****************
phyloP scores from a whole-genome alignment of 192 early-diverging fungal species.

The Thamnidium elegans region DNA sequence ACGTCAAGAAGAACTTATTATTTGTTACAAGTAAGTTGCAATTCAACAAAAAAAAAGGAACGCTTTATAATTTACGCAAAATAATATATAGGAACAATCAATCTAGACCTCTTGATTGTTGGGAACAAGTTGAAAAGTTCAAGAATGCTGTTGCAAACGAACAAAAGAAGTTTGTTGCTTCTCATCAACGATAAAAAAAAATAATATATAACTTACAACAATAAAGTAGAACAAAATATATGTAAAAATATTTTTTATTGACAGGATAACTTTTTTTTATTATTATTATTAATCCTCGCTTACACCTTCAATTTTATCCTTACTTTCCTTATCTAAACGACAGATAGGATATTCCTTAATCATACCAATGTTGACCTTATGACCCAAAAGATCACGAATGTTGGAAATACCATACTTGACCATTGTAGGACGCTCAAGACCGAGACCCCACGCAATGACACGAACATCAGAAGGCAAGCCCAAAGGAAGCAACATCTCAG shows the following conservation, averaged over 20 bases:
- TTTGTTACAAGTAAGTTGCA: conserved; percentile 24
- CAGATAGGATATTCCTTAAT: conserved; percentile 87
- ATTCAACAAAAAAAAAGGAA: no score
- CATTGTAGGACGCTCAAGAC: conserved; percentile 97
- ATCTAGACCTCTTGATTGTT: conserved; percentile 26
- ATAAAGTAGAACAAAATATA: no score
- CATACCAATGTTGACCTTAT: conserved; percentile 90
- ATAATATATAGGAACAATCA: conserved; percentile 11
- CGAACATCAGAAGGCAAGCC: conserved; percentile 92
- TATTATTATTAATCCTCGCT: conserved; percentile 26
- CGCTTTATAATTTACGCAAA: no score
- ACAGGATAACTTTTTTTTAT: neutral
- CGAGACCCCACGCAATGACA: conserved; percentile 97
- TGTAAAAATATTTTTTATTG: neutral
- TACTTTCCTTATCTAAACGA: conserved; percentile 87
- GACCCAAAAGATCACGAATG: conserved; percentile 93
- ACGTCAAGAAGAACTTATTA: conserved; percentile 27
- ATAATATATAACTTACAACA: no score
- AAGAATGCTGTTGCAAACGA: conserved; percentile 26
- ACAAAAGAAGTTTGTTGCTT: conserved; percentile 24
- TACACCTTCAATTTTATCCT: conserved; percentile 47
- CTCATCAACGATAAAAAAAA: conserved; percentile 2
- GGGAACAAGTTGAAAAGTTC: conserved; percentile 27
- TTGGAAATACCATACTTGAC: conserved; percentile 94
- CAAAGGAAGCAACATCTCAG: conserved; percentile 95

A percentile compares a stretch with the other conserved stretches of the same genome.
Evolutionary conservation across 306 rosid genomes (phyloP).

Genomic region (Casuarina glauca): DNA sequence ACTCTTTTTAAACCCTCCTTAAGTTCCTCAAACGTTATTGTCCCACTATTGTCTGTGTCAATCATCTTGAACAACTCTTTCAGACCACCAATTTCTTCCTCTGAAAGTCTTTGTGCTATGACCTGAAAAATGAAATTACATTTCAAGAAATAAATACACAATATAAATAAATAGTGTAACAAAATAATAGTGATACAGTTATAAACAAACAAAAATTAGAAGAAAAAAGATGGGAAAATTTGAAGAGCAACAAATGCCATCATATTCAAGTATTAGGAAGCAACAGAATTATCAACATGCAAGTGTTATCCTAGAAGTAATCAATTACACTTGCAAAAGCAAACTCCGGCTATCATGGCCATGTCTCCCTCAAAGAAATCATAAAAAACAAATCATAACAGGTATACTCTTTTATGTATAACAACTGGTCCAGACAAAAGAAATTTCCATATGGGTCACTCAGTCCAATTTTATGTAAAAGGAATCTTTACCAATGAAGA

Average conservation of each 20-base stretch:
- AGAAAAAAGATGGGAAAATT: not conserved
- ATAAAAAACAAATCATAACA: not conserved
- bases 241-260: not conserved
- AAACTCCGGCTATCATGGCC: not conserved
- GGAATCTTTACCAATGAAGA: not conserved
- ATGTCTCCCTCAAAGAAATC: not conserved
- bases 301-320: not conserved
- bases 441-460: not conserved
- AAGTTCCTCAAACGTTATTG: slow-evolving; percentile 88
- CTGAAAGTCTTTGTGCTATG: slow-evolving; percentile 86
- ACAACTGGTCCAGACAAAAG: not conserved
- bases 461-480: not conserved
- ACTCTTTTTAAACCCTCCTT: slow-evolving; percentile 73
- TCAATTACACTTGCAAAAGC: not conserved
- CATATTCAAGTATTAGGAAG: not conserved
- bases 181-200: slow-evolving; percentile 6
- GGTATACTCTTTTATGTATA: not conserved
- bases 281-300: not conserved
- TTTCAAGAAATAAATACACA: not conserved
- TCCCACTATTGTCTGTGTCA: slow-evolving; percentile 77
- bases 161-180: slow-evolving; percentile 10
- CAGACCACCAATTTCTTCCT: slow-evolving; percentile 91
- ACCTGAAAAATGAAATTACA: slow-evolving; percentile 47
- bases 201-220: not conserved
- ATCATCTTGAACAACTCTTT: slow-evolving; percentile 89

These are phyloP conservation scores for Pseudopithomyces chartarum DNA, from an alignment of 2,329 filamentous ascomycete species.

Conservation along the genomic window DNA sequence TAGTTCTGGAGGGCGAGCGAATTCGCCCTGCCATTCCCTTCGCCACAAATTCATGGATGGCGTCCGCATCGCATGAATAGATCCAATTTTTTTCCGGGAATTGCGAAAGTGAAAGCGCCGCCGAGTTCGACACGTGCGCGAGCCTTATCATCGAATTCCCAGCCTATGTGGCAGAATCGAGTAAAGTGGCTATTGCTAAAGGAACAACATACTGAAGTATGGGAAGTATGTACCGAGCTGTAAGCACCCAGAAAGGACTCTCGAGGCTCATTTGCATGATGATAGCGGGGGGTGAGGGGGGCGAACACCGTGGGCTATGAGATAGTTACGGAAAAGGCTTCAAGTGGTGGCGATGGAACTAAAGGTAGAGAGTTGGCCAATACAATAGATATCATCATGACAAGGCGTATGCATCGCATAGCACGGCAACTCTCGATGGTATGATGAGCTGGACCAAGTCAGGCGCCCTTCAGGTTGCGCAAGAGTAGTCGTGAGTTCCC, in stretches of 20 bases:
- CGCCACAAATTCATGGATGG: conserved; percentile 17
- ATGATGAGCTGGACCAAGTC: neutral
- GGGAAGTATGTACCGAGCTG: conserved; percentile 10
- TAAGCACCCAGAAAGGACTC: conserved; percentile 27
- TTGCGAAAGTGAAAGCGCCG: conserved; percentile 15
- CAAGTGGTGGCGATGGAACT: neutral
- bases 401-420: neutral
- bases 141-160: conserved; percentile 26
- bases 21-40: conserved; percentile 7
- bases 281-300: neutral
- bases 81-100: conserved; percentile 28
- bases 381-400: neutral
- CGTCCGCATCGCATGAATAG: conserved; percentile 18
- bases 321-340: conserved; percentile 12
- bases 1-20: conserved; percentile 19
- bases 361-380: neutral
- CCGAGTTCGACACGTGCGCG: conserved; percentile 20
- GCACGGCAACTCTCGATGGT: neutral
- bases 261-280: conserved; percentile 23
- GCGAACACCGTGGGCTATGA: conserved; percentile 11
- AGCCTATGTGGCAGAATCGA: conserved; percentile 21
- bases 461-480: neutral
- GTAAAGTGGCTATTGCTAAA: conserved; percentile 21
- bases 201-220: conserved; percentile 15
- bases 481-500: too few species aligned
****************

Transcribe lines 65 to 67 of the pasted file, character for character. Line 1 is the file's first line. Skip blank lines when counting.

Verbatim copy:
- bases 401-420: neutral
- bases 141-160: conserved; percentile 26
- bases 21-40: conserved; percentile 7